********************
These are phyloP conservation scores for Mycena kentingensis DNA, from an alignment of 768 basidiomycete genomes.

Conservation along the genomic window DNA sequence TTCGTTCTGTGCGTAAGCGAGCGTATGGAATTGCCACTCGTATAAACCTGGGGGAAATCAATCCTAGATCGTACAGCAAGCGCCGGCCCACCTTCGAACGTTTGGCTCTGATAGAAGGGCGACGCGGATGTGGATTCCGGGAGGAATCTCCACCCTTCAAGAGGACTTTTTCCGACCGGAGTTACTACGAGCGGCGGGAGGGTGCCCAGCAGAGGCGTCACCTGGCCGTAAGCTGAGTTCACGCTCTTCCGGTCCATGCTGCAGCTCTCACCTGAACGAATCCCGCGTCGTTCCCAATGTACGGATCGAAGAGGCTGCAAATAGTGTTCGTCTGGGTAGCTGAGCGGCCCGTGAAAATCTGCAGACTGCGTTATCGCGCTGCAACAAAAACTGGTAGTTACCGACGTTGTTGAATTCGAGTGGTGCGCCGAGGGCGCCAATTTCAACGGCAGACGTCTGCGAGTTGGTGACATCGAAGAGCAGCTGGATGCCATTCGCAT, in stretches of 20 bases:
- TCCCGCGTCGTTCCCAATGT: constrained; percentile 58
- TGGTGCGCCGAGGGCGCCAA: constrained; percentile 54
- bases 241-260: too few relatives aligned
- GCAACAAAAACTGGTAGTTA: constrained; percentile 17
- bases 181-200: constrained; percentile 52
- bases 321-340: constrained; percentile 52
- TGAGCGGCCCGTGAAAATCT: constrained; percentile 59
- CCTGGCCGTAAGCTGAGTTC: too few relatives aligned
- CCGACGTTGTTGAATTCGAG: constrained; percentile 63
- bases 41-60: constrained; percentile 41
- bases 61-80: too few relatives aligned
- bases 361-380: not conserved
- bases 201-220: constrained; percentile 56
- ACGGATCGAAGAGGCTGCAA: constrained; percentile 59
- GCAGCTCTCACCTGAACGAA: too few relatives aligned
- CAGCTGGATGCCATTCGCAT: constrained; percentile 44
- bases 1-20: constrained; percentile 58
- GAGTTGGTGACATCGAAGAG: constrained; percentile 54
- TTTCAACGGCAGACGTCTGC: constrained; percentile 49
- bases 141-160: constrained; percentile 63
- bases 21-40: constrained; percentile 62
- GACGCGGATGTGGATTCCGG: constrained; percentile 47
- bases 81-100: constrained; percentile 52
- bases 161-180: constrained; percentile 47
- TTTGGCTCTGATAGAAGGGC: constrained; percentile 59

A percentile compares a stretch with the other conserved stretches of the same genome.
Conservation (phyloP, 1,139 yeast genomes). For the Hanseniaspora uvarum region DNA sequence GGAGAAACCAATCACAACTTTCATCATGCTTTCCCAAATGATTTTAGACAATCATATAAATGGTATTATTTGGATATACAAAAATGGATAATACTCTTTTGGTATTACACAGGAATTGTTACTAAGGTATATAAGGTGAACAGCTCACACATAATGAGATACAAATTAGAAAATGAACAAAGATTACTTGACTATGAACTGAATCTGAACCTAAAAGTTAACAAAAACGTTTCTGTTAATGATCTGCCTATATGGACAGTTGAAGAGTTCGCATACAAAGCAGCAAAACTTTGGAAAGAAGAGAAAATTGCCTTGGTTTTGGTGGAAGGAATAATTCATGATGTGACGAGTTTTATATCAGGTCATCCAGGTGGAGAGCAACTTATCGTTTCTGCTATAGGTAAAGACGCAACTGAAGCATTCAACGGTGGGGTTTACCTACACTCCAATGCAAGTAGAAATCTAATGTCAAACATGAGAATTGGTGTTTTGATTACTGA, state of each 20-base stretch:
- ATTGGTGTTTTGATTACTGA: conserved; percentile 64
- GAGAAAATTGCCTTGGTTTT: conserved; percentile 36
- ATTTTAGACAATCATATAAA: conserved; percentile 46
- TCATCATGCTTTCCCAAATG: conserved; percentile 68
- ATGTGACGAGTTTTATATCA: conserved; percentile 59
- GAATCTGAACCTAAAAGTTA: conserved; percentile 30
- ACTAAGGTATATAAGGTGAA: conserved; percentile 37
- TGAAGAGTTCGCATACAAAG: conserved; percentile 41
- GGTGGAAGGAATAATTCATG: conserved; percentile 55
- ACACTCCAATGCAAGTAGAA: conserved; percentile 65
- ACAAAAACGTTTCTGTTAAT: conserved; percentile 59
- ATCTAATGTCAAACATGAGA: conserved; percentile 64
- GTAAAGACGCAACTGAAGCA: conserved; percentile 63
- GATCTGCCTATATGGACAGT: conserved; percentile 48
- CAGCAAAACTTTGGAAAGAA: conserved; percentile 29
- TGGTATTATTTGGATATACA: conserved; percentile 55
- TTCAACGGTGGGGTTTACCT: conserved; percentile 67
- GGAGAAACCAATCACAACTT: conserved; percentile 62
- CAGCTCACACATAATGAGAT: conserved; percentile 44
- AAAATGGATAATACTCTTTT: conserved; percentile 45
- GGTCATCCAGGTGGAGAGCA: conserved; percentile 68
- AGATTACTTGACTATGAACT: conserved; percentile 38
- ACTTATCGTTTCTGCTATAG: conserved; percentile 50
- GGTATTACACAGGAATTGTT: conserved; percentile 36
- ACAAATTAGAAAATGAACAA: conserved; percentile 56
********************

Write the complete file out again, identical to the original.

These are phyloP conservation scores for Mycena kentingensis DNA, from an alignment of 768 basidiomycete genomes.

Conservation along the genomic window DNA sequence TTCGTTCTGTGCGTAAGCGAGCGTATGGAATTGCCACTCGTATAAACCTGGGGGAAATCAATCCTAGATCGTACAGCAAGCGCCGGCCCACCTTCGAACGTTTGGCTCTGATAGAAGGGCGACGCGGATGTGGATTCCGGGAGGAATCTCCACCCTTCAAGAGGACTTTTTCCGACCGGAGTTACTACGAGCGGCGGGAGGGTGCCCAGCAGAGGCGTCACCTGGCCGTAAGCTGAGTTCACGCTCTTCCGGTCCATGCTGCAGCTCTCACCTGAACGAATCCCGCGTCGTTCCCAATGTACGGATCGAAGAGGCTGCAAATAGTGTTCGTCTGGGTAGCTGAGCGGCCCGTGAAAATCTGCAGACTGCGTTATCGCGCTGCAACAAAAACTGGTAGTTACCGACGTTGTTGAATTCGAGTGGTGCGCCGAGGGCGCCAATTTCAACGGCAGACGTCTGCGAGTTGGTGACATCGAAGAGCAGCTGGATGCCATTCGCAT, in stretches of 20 bases:
- TCCCGCGTCGTTCCCAATGT: constrained; percentile 58
- TGGTGCGCCGAGGGCGCCAA: constrained; percentile 54
- bases 241-260: too few relatives aligned
- GCAACAAAAACTGGTAGTTA: constrained; percentile 17
- bases 181-200: constrained; percentile 52
- bases 321-340: constrained; percentile 52
- TGAGCGGCCCGTGAAAATCT: constrained; percentile 59
- CCTGGCCGTAAGCTGAGTTC: too few relatives aligned
- CCGACGTTGTTGAATTCGAG: constrained; percentile 63
- bases 41-60: constrained; percentile 41
- bases 61-80: too few relatives aligned
- bases 361-380: not conserved
- bases 201-220: constrained; percentile 56
- ACGGATCGAAGAGGCTGCAA: constrained; percentile 59
- GCAGCTCTCACCTGAACGAA: too few relatives aligned
- CAGCTGGATGCCATTCGCAT: constrained; percentile 44
- bases 1-20: constrained; percentile 58
- GAGTTGGTGACATCGAAGAG: constrained; percentile 54
- TTTCAACGGCAGACGTCTGC: constrained; percentile 49
- bases 141-160: constrained; percentile 63
- bases 21-40: constrained; percentile 62
- GACGCGGATGTGGATTCCGG: constrained; percentile 47
- bases 81-100: constrained; percentile 52
- bases 161-180: constrained; percentile 47
- TTTGGCTCTGATAGAAGGGC: constrained; percentile 59

A percentile compares a stretch with the other conserved stretches of the same genome.
Conservation (phyloP, 1,139 yeast genomes). For the Hanseniaspora uvarum region DNA sequence GGAGAAACCAATCACAACTTTCATCATGCTTTCCCAAATGATTTTAGACAATCATATAAATGGTATTATTTGGATATACAAAAATGGATAATACTCTTTTGGTATTACACAGGAATTGTTACTAAGGTATATAAGGTGAACAGCTCACACATAATGAGATACAAATTAGAAAATGAACAAAGATTACTTGACTATGAACTGAATCTGAACCTAAAAGTTAACAAAAACGTTTCTGTTAATGATCTGCCTATATGGACAGTTGAAGAGTTCGCATACAAAGCAGCAAAACTTTGGAAAGAAGAGAAAATTGCCTTGGTTTTGGTGGAAGGAATAATTCATGATGTGACGAGTTTTATATCAGGTCATCCAGGTGGAGAGCAACTTATCGTTTCTGCTATAGGTAAAGACGCAACTGAAGCATTCAACGGTGGGGTTTACCTACACTCCAATGCAAGTAGAAATCTAATGTCAAACATGAGAATTGGTGTTTTGATTACTGA, state of each 20-base stretch:
- ATTGGTGTTTTGATTACTGA: conserved; percentile 64
- GAGAAAATTGCCTTGGTTTT: conserved; percentile 36
- ATTTTAGACAATCATATAAA: conserved; percentile 46
- TCATCATGCTTTCCCAAATG: conserved; percentile 68
- ATGTGACGAGTTTTATATCA: conserved; percentile 59
- GAATCTGAACCTAAAAGTTA: conserved; percentile 30
- ACTAAGGTATATAAGGTGAA: conserved; percentile 37
- TGAAGAGTTCGCATACAAAG: conserved; percentile 41
- GGTGGAAGGAATAATTCATG: conserved; percentile 55
- ACACTCCAATGCAAGTAGAA: conserved; percentile 65
- ACAAAAACGTTTCTGTTAAT: conserved; percentile 59
- ATCTAATGTCAAACATGAGA: conserved; percentile 64
- GTAAAGACGCAACTGAAGCA: conserved; percentile 63
- GATCTGCCTATATGGACAGT: conserved; percentile 48
- CAGCAAAACTTTGGAAAGAA: conserved; percentile 29
- TGGTATTATTTGGATATACA: conserved; percentile 55
- TTCAACGGTGGGGTTTACCT: conserved; percentile 67
- GGAGAAACCAATCACAACTT: conserved; percentile 62
- CAGCTCACACATAATGAGAT: conserved; percentile 44
- AAAATGGATAATACTCTTTT: conserved; percentile 45
- GGTCATCCAGGTGGAGAGCA: conserved; percentile 68
- AGATTACTTGACTATGAACT: conserved; percentile 38
- ACTTATCGTTTCTGCTATAG: conserved; percentile 50
- GGTATTACACAGGAATTGTT: conserved; percentile 36
- ACAAATTAGAAAATGAACAA: conserved; percentile 56